I was climbing the Small Hill because I could not find Eva. Eva has history here and I suffer some sort of post traumatic response whenever I can't find her in this paddock. With thumping heart and trying to breathe myself into calmness, I climbed up and down along the hill looking for her, only finding her when I'd decided that perhaps she wasn't here, there having been a window of opportunity during yesterday's move, to go along into the Big Back paddock. Then I spotted her, tucked under the trees with her calf sitting nearby, chewing her cud, entirely unconcerned by my concern.
When I looked over the top of the ridge into the Big Back North, I saw these unwelcome visitors. The things you see when you don't have a gun! This is the family I've taken aim at before, over the other side of the farm.
Having ticked everyone off my list, I called them to follow me along to the Big Back.
Some of them did not appear very impressed. Something is really off with some of the grass at this time of year.
Another big dump of rain is due tomorrow so I went up into the bush again, with wire and pliers to try and secure the water pipes and filter a little better than I'd had time to the other day.
This was a view from the first rise, just before I got lost again. Mislaid, perhaps, not really lost. With the GPS I could see when I wandered too far from the track I'd previously recorded but that didn't always help very much, when a few metres to the left was a near vertical face and to the right, too far up the hillside. I keep forgetting to take some marker ribbon with me to make the way clearer.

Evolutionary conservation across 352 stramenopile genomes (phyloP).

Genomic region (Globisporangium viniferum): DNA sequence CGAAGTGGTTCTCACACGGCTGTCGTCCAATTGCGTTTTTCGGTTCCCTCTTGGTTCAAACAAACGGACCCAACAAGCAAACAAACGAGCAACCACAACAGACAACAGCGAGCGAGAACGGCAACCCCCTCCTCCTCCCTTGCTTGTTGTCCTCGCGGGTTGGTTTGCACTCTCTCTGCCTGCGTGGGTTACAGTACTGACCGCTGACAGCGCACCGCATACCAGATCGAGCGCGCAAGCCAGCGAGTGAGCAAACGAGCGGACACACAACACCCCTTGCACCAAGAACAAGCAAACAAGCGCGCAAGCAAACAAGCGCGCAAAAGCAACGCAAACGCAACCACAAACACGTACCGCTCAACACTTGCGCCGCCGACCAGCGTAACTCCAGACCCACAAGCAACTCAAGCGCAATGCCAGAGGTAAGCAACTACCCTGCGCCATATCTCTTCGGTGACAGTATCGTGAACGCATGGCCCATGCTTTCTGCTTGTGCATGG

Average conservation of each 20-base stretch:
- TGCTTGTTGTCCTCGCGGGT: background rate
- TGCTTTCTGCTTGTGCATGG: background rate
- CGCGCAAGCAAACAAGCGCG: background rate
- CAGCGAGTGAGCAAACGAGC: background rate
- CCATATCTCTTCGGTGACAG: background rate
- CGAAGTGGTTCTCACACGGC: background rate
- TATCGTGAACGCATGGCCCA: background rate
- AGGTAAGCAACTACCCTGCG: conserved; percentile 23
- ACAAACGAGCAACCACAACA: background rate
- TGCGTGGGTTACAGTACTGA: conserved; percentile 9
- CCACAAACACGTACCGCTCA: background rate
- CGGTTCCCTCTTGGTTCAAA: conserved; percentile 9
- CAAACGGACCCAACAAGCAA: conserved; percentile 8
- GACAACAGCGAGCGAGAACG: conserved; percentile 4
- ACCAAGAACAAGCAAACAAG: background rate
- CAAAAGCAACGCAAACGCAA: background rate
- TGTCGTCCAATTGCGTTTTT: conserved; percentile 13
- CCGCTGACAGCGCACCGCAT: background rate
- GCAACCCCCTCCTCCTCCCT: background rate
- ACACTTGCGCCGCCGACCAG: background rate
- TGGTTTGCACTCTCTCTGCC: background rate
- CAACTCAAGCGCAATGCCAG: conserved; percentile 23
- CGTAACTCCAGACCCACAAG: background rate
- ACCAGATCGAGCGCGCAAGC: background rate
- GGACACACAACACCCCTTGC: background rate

The water filter is probably under the mass of tree ferns in the centre of the picture.
Leaving my boots and some of my clothes down on the rocks below, I climbed up the stream bed. The wire attached to that steel waratah in the foreground, was not well twisted around the pipe and the fitting, so I rearranged it then went on up to the filter.
While applying some wire to the waratah to which the filter is tied, I unfortunately jiggled the filter around sufficiently to dislodge the pipe from its fitting. This time the heavy tool I'd not carried up the hill was the big wrench for tightening the fittings. This pipe must not have been as firmly fixed as I thought last time, due to being older and slightly misshapen.
The only way I had of reconnecting it so that it would stay on was with my ratchet system and I'd just have to hope it held everything together.
I think I'll build a hut up here and move in.
The bush was all quite damp and part-way down the hill, the loveliness of these raindrops caught in a spiderweb sparkled beside my path.
At the bottom of the hill I discovered a little friend on the back of my neck: a minute stick insect. I couldn't see it clearly at all, being much smaller than the ones I usually find but fortunately managed to take some decent pictures of it. I think it's the most beautiful stick insect I've ever seen.
I've sent the picture to an entomologist for identification.
I also posted it on the NatureWatch site, which concluded it is not a stick insect at all but a Thread-legged Bug, a type of Assassin Bug.
And a little square-ended spider on my backpack.